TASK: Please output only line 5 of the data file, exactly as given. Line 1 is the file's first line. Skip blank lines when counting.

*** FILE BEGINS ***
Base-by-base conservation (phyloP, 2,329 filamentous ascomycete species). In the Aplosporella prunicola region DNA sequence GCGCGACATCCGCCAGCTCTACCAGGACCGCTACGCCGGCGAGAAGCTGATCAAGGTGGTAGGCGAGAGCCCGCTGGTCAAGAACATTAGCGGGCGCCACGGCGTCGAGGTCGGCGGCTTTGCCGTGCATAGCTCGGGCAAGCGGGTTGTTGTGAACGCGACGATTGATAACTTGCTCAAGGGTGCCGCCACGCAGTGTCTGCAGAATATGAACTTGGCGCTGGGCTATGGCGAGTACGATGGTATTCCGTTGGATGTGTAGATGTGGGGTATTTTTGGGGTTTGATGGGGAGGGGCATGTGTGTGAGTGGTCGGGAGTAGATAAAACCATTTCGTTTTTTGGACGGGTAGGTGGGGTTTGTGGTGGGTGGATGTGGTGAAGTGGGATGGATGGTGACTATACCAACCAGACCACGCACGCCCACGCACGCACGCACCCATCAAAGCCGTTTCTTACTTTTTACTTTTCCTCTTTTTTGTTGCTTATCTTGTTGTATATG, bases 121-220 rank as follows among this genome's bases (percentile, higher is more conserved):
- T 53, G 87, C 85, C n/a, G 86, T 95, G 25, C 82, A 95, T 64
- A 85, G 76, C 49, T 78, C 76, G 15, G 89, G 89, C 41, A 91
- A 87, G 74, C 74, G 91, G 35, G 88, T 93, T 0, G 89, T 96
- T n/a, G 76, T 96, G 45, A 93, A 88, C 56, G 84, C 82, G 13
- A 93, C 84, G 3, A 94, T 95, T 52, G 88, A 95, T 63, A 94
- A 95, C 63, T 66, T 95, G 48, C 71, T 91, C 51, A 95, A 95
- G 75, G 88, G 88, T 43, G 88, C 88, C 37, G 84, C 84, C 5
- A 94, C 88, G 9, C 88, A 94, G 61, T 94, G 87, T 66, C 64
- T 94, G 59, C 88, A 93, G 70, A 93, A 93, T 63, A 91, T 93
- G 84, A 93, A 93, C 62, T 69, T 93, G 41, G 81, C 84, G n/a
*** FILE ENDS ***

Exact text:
- T n/a, G 76, T 96, G 45, A 93, A 88, C 56, G 84, C 82, G 13